You are here

Share Share Share Share Share Share Share

Women's Studies

Adding Irena Klepfisz to the Canon

In women’s studies classes, we spend a lot of time talking about power: who has it, who doesn’t, and how it moves. Power matters in literature, too, since those in power are the ones who shape the canons – the defined sets of literary works that represent a particular field. 

Where are the Jewesses?

I recently returned from the National Women’s Studies Association conference, an annual event that brings together scholars, administrators, writers, students, and activists. I’ve been going to this conference for a few years now, and I always enjoy it. I consider myself an “escaped academic” of sorts (i.e., someone with a PhD who has chosen not to work in the academic system), and most academic conferences either bore me or give me the heebie jeebies, but NWSA is the one that fires me up.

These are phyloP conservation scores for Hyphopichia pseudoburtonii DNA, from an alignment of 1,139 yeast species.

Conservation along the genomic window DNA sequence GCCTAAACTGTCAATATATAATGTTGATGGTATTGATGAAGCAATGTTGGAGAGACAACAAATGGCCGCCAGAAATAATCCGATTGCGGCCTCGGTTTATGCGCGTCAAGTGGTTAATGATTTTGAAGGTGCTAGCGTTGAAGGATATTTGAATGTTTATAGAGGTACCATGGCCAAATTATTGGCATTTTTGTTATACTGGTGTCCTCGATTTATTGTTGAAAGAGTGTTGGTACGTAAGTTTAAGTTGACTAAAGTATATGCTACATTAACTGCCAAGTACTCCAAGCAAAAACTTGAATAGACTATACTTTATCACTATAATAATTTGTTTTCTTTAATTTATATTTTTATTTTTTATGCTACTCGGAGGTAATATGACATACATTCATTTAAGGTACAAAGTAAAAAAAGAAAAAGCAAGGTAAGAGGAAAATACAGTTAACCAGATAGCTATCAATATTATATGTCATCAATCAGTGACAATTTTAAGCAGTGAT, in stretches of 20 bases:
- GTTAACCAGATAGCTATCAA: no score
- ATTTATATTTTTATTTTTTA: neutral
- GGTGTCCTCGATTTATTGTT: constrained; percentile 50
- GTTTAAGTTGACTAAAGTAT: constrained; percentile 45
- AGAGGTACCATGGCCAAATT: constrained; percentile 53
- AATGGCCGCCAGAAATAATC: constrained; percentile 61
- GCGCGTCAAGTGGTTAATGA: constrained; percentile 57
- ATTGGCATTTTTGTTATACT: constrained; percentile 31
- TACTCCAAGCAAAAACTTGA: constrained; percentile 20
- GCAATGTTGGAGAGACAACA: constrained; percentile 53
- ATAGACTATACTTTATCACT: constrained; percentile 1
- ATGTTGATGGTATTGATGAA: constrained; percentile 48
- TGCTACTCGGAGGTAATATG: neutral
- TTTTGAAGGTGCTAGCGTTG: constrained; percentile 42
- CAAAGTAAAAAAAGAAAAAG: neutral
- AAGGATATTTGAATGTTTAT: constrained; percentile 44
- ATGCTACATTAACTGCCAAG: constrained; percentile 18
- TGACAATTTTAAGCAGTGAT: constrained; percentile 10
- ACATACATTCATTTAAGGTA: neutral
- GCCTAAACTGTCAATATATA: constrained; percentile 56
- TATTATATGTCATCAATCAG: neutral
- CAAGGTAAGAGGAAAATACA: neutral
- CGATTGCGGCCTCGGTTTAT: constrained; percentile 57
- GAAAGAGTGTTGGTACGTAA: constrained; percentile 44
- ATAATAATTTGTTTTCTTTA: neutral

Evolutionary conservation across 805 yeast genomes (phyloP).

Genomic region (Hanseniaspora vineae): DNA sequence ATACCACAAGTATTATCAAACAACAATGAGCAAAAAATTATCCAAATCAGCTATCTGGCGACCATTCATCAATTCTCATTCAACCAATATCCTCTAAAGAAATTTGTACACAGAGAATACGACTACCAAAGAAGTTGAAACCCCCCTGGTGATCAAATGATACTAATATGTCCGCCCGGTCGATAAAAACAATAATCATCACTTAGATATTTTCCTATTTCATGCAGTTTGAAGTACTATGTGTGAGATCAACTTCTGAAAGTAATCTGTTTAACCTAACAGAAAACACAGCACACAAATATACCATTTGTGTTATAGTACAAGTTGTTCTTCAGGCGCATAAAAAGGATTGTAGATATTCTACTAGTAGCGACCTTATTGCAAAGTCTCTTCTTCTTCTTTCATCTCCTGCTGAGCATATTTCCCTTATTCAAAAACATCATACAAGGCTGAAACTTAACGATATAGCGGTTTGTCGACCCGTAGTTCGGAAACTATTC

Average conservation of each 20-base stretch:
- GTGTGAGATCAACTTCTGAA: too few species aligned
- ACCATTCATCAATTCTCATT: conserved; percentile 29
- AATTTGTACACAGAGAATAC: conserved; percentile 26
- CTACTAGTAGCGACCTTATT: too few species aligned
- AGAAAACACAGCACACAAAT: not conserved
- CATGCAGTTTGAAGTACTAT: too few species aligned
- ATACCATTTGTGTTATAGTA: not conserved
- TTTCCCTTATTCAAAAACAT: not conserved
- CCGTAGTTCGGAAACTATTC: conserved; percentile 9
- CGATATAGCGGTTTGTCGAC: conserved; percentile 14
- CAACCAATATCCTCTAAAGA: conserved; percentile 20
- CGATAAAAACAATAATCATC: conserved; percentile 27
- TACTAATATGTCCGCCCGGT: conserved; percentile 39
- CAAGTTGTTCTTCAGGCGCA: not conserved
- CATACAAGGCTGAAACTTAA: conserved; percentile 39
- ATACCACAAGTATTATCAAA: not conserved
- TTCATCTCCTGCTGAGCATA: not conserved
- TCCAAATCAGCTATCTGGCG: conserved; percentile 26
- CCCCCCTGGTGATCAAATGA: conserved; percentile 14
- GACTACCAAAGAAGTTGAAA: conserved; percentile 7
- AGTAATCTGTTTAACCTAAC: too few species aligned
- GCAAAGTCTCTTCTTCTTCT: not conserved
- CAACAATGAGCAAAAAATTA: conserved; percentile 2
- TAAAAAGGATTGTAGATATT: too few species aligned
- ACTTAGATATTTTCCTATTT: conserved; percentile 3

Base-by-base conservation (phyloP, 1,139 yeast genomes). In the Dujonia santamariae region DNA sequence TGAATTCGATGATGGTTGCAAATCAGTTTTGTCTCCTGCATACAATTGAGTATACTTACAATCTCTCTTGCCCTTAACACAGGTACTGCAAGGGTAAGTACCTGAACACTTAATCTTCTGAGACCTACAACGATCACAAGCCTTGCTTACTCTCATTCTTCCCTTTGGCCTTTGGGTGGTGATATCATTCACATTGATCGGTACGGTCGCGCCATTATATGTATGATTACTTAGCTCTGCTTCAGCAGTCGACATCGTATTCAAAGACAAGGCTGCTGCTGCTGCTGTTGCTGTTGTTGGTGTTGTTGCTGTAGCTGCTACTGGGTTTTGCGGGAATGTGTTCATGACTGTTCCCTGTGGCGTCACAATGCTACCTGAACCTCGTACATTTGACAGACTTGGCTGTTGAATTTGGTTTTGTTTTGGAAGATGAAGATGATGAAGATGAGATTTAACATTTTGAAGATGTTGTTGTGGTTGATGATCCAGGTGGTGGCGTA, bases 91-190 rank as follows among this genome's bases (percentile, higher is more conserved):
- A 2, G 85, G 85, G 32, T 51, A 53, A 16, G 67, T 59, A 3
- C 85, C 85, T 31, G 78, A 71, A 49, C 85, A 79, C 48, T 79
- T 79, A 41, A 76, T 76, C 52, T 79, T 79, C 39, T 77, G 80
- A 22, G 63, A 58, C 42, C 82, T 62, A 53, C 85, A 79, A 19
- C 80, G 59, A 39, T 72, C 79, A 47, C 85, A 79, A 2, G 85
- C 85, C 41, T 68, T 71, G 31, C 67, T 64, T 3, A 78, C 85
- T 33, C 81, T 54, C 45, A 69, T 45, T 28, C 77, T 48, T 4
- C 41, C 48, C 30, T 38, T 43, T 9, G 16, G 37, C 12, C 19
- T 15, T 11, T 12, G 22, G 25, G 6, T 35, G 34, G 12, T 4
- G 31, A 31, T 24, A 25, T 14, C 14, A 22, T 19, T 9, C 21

How to cite this page

Jewish Women's Archive. "Women's Studies." (Viewed on May 3, 2016) <http://jwa.org/blog/womens-studies>.

Donate

Help us elevate the voices of Jewish women.

donate now

Poll

Which topics pique your interest on the JWA blog?

Sign Up for JWA eNews

 

Twitter

6 hr
Last chance to get onesies and tees in time for ! https://t.co/asBuyPjSV8 https://t.co/hQrtH7zaNY
11 hr
In "Beautiful: Being an Empowered Young Woman" Naomi Katz explores modern adolescence https://t.co/DHpXITIfNd https://t.co/nptSpAagiS
4 days
Hertha Ayrton was a British engineer mathematician physicist & inventor. She's also Jewish & today's ! https://t.co/Hhx4eVnJta